Long-term debt stands at $2.25 billion, which is less than four times FY 2014's $770 million net profit and the projected profit range for FY 2015. I like to see it at least less than five times, so it is getting close to the edge for me. What saves it is the $1.61 billion cash position it is sitting on. That makes its net gearing a very low 14.8%.
So we have a company steadily increasing net profits since 2009 and not dangerously leveraged.
EBITDA for each segment, as seen in the chart below, was down from the previous year except for investment management. It climbed due to gains in investments and the sale of some assets.
Lend Lease business segment EBITDA (values in A$)
Source: Lend Lease Full Year Results August 2014
Currently the residential development segment is contributing the most EBITDA. The infrastructure development segment, containing the Barangaroo South development mentioned above, was much lower in EBITDA. The construction segment, which oversees economic infrastructure and engineering work, was second highest.
Lend Lease Return on Equity
Source: Lend Lease Full Year Results August 2014
The company's return on equity has been relatively stable in recent years. The extra net profit from the French commercial property sale has bumped up ROE in FY 2014.
Lend Lease Corp Ltd OTCMKTS:LLESF Stock Chart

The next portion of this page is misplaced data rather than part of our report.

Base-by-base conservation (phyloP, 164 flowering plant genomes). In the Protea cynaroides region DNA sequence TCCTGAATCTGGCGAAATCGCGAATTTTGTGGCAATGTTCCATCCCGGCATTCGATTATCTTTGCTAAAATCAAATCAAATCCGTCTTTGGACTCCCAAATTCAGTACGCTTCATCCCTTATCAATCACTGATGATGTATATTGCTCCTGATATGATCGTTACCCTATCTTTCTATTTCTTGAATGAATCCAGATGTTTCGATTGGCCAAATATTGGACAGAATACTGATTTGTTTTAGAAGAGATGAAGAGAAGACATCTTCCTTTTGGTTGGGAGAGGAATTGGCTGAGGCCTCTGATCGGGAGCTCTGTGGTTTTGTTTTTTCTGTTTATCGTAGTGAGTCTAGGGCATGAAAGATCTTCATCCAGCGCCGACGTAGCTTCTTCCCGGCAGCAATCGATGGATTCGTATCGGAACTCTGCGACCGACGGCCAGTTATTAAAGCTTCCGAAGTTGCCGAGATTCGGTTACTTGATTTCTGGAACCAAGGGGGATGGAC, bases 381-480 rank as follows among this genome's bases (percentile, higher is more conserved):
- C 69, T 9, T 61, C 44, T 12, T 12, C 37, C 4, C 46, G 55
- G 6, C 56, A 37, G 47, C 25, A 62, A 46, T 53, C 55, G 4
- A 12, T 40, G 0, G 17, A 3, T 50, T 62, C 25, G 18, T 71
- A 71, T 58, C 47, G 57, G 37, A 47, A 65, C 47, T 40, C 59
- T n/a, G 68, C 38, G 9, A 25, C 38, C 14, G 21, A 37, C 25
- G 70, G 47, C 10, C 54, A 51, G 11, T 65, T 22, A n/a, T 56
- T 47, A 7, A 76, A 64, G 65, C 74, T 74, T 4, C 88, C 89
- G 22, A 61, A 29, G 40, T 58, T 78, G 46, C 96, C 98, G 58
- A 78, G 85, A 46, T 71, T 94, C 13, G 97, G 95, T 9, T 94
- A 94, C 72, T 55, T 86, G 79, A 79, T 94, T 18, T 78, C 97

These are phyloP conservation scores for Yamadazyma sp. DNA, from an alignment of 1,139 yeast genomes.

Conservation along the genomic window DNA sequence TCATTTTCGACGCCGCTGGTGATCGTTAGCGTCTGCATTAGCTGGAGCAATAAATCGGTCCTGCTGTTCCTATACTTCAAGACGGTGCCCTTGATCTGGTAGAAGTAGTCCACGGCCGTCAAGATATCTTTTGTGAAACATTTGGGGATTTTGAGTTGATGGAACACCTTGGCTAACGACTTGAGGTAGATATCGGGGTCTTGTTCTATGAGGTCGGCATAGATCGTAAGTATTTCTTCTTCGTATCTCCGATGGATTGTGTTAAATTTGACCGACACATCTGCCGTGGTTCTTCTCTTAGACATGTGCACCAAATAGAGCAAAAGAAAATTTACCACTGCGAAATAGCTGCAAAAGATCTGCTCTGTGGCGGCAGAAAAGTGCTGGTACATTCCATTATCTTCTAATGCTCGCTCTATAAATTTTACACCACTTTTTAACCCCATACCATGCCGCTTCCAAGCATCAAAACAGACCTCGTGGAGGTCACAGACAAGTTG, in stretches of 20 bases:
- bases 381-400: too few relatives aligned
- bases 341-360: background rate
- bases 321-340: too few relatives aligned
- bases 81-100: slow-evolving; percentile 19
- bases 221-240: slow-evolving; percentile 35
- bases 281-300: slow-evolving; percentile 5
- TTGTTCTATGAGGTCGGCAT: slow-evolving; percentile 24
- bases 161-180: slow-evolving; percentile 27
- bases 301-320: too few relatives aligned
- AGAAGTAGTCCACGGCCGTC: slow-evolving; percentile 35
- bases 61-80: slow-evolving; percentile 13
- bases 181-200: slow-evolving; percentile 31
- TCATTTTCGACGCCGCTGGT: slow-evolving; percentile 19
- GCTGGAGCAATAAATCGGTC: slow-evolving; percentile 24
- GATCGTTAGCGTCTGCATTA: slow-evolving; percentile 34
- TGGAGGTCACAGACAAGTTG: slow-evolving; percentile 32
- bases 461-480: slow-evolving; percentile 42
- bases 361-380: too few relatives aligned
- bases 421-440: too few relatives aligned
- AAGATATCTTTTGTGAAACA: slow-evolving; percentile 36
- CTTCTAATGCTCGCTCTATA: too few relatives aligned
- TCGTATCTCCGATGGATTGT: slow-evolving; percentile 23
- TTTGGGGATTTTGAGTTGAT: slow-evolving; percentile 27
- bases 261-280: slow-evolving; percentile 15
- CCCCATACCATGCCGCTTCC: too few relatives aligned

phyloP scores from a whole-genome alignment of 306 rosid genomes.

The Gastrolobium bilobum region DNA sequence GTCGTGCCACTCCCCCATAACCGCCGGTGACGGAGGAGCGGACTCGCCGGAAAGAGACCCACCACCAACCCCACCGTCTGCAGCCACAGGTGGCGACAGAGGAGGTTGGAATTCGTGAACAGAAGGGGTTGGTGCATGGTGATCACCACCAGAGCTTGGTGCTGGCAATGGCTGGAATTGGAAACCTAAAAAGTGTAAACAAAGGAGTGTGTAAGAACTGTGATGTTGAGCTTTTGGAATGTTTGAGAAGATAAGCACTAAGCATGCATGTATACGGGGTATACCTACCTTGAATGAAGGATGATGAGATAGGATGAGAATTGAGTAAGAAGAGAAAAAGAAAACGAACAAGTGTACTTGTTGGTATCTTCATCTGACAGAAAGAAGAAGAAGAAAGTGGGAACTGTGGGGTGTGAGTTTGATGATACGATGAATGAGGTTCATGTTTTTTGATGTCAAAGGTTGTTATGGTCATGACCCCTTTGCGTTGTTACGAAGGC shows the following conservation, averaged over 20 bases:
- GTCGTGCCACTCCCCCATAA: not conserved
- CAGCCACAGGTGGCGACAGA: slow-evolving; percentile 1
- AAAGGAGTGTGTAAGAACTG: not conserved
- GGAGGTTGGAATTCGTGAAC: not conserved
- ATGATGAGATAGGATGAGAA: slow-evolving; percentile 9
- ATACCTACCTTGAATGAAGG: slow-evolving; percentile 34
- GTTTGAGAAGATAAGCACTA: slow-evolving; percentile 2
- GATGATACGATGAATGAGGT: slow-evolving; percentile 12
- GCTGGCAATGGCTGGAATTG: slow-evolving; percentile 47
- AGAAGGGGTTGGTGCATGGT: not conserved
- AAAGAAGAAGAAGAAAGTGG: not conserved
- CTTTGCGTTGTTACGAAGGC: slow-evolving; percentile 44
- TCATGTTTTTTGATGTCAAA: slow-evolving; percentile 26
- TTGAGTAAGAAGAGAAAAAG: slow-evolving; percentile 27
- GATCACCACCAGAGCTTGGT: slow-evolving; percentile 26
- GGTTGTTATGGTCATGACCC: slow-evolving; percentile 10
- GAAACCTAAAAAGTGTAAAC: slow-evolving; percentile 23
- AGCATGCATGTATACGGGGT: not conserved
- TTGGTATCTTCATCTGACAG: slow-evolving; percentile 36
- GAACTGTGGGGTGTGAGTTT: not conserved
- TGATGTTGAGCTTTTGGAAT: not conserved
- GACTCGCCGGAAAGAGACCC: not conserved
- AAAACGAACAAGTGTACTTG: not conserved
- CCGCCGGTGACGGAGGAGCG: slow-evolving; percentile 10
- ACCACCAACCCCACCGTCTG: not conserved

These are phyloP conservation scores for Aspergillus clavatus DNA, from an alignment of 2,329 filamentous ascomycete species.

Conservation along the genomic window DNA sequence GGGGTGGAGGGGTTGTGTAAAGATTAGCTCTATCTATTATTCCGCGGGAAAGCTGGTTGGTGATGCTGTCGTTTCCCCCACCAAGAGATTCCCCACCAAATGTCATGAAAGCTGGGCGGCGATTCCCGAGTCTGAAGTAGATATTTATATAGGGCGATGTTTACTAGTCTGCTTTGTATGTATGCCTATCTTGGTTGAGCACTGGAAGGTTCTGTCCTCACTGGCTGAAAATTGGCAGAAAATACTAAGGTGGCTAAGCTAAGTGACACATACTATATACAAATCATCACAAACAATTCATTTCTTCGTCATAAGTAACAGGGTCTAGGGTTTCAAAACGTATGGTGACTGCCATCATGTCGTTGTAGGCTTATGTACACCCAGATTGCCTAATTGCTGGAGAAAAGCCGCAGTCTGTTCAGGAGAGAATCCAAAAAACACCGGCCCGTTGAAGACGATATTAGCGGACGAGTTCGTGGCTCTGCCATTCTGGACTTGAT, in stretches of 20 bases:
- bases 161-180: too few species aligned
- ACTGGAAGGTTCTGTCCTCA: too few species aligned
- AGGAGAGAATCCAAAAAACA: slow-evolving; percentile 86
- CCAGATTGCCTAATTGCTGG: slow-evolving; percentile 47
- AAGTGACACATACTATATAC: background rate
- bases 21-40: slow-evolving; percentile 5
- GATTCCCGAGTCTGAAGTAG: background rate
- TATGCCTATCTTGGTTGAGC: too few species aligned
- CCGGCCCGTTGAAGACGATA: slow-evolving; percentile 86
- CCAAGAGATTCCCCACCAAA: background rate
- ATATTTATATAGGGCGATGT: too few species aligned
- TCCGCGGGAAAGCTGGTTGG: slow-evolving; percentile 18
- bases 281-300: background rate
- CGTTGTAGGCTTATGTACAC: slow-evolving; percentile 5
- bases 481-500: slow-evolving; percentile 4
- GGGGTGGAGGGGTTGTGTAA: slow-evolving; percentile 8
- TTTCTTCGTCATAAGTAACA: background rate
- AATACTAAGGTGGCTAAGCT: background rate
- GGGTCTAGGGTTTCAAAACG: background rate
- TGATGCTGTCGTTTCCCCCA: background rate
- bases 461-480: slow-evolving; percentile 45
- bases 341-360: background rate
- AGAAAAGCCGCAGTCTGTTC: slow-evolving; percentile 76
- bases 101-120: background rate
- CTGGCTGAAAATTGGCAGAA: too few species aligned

Source: Google Finance
The stock rose greatly from 2011 to late 2013, effectively doubling. The construction industry was down following the GFC, so when the property market started to move upwards in late 2011, residential developers like Lend Lease rose in chorus.
Over the past year, it has been relatively flat. If this was at the end of the property cycle, then I would say wait until it hits bottom again. However, housing is still rising, albeit in a slow economy. Should retail trade pick up and consumer spending rise, the property market and housing construction companies could pop up in higher gear.
The Australian stock is priced at 9.7 times earnings. That is towards the low end of its past average P/E range. Because the market in Australia is uncertain about the next move up, it is being reflected somewhat in the sideways trading of Lend Lease.
From what I see
If the Reserve Bank of Australia finally started to raise interest rates, it would only be because the economy has picked up enough, and doesn't need any special coddling. It now might be until the end of 2015 before any rate rises occur. A rate rise wouldn't particularly help Lend Lease, but signal that economic times were improving, which might push the property market up higher.
However, even if the property market continues to rise, at some point investors may start to bail out early to beat the rush before the industry cycle hits its peak. You have to know the cycles to know when the show is pretty much over.
As an investor, I would begin to buy Lend Lease during this lull in share price gains. We're playing the industry cycle as well as buying stock. Lend Lease's catalysts for growth are still in place, and, as former fund manager Peter Lynch would stress, the stock's "story" is still fine.